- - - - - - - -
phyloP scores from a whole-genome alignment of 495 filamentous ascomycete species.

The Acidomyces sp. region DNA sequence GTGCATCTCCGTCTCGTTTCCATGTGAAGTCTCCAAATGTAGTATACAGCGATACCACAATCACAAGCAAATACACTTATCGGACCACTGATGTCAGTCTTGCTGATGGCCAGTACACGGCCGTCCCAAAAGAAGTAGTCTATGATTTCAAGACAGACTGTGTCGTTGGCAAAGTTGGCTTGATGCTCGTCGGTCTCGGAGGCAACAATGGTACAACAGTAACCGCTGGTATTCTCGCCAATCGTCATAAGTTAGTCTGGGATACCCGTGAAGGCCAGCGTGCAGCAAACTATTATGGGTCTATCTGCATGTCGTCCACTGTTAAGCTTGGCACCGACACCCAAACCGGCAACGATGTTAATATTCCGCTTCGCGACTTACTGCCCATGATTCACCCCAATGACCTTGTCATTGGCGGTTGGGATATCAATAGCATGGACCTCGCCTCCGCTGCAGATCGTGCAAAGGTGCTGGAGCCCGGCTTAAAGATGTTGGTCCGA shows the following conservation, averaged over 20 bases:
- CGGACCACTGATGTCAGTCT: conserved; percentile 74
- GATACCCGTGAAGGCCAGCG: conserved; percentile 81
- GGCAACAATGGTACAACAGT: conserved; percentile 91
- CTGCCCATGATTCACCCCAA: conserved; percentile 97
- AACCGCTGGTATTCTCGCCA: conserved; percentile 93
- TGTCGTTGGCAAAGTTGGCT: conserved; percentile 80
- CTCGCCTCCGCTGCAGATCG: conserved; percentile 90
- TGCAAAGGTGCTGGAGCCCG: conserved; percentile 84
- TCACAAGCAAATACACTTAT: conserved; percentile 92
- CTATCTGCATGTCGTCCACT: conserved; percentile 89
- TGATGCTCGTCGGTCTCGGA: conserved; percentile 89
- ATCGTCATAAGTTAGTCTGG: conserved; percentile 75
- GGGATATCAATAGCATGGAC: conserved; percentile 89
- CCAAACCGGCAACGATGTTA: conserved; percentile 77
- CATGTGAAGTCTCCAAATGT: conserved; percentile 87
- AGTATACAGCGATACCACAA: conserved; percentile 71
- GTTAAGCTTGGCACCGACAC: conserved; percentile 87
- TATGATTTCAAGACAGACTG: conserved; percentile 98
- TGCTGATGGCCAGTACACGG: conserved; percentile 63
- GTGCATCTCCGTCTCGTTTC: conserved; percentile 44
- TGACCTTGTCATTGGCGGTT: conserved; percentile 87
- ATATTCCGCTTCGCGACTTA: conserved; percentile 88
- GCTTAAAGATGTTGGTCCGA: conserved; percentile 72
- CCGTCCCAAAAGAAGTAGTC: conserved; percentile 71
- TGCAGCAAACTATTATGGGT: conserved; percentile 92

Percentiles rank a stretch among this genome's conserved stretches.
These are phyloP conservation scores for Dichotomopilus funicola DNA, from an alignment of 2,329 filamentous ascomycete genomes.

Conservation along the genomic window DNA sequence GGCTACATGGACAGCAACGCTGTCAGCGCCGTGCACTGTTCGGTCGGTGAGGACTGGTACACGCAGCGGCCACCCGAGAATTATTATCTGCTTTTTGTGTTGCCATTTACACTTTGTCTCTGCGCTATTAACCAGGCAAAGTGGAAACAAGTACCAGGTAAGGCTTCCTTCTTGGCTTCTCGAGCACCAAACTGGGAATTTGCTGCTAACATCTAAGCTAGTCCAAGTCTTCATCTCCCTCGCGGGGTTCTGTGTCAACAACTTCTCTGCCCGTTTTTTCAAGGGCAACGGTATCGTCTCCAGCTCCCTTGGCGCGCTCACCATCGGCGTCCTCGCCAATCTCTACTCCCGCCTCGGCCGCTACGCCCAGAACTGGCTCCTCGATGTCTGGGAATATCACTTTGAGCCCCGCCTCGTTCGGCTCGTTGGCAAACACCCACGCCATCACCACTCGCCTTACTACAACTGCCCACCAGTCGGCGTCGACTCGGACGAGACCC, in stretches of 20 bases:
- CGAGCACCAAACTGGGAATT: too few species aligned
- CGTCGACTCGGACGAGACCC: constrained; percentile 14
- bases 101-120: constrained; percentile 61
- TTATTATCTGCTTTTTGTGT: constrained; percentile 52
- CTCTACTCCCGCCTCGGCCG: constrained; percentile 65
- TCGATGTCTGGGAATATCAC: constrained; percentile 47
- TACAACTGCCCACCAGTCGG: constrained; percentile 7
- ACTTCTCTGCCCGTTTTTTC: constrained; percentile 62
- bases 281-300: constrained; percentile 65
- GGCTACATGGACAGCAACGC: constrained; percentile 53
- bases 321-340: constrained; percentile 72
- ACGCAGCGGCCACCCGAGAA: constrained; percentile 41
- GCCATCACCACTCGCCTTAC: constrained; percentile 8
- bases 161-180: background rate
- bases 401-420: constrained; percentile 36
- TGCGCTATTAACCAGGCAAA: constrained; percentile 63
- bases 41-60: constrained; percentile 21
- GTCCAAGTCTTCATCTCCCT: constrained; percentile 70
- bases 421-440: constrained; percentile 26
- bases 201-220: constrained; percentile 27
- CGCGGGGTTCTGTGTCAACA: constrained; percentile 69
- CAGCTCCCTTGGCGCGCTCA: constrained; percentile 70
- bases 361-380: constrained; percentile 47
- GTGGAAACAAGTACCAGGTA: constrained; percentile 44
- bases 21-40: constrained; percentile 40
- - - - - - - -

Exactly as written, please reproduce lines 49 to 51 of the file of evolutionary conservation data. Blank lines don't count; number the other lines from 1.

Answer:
- bases 421-440: constrained; percentile 26
- bases 201-220: constrained; percentile 27
- CGCGGGGTTCTGTGTCAACA: constrained; percentile 69